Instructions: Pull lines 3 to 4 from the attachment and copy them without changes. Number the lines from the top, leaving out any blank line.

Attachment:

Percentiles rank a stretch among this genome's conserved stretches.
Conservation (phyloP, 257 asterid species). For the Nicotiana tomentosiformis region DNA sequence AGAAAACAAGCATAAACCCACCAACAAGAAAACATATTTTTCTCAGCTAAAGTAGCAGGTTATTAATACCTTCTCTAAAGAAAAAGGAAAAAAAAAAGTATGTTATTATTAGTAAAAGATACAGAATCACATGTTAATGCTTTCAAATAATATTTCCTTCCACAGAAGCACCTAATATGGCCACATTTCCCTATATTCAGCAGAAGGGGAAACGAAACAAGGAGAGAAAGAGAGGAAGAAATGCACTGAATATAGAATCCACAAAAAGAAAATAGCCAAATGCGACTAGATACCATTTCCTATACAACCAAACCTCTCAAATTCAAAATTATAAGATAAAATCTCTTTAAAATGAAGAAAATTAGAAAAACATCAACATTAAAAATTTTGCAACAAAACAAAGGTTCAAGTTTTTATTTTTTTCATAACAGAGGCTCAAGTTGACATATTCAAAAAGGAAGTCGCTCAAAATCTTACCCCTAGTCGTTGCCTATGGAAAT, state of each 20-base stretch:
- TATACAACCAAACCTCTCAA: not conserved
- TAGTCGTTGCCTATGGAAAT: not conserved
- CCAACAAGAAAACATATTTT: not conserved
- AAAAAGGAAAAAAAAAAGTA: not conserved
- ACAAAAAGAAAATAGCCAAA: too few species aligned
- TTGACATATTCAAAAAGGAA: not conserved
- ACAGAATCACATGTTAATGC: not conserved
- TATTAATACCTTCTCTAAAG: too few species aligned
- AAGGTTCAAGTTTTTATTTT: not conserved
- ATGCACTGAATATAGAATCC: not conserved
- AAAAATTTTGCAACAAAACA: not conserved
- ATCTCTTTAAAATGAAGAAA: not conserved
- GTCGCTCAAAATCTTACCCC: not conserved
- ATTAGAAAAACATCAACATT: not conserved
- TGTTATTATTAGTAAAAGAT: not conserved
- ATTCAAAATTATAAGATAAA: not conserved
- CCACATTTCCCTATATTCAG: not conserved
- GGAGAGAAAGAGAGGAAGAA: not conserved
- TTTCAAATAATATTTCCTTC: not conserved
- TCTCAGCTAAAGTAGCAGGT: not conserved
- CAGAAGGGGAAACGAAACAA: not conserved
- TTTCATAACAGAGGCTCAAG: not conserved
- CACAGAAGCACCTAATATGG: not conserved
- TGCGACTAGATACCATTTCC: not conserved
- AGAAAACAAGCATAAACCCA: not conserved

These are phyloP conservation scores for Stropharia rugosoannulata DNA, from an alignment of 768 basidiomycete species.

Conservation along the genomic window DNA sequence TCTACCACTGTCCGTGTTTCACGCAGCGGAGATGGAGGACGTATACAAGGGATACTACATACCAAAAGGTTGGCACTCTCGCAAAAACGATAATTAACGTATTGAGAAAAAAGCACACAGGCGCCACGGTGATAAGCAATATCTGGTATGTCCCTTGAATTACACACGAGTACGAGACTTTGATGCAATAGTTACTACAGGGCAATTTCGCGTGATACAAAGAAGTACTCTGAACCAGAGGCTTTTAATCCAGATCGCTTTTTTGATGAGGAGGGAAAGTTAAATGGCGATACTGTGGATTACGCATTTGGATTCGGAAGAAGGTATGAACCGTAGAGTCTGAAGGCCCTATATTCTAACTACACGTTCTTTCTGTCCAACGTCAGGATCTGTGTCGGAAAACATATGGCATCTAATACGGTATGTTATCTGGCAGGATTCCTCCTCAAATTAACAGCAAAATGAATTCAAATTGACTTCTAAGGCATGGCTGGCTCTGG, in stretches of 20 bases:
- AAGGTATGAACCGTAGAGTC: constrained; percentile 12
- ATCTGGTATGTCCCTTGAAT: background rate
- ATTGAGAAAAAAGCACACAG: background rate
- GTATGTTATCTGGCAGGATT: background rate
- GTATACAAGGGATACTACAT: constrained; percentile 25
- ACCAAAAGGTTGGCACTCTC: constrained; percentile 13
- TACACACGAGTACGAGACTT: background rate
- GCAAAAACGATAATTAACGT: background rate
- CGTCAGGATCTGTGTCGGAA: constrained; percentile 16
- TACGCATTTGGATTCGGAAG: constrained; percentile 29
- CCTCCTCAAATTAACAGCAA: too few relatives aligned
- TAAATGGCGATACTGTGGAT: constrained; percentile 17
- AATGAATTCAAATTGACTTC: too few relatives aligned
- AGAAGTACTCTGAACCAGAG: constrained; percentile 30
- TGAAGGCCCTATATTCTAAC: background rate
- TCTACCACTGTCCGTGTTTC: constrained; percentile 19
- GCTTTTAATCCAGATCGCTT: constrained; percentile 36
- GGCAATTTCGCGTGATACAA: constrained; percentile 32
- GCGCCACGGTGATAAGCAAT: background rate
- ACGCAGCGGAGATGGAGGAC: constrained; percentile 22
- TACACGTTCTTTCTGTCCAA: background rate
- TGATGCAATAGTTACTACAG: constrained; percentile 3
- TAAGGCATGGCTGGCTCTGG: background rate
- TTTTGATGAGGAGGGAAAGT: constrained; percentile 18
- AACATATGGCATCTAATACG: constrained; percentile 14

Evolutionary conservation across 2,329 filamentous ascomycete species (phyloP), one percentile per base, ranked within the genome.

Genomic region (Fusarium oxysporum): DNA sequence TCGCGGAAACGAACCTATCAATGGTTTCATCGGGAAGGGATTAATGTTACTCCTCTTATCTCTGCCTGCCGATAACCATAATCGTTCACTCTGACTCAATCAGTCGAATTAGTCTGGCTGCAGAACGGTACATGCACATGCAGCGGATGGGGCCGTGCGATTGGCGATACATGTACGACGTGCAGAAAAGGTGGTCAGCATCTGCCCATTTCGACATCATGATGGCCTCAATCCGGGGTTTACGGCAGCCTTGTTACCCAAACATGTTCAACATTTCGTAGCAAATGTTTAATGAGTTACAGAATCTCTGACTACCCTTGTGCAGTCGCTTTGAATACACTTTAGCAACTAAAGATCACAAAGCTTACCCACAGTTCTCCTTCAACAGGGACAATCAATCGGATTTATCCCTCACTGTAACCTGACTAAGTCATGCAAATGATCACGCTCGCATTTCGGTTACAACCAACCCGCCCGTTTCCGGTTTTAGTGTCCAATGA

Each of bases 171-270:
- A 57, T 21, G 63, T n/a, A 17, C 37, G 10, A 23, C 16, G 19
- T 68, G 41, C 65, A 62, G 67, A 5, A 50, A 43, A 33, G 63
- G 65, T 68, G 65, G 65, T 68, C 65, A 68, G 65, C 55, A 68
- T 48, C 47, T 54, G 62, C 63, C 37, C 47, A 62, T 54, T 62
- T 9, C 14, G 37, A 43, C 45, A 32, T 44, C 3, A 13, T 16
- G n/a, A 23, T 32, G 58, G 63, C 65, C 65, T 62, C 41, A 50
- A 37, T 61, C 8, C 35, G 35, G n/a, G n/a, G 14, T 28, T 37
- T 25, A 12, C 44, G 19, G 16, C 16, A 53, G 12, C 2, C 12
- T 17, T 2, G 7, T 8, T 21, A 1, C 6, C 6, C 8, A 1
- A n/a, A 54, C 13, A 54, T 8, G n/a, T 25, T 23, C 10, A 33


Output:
- TATACAACCAAACCTCTCAA: not conserved
- TAGTCGTTGCCTATGGAAAT: not conserved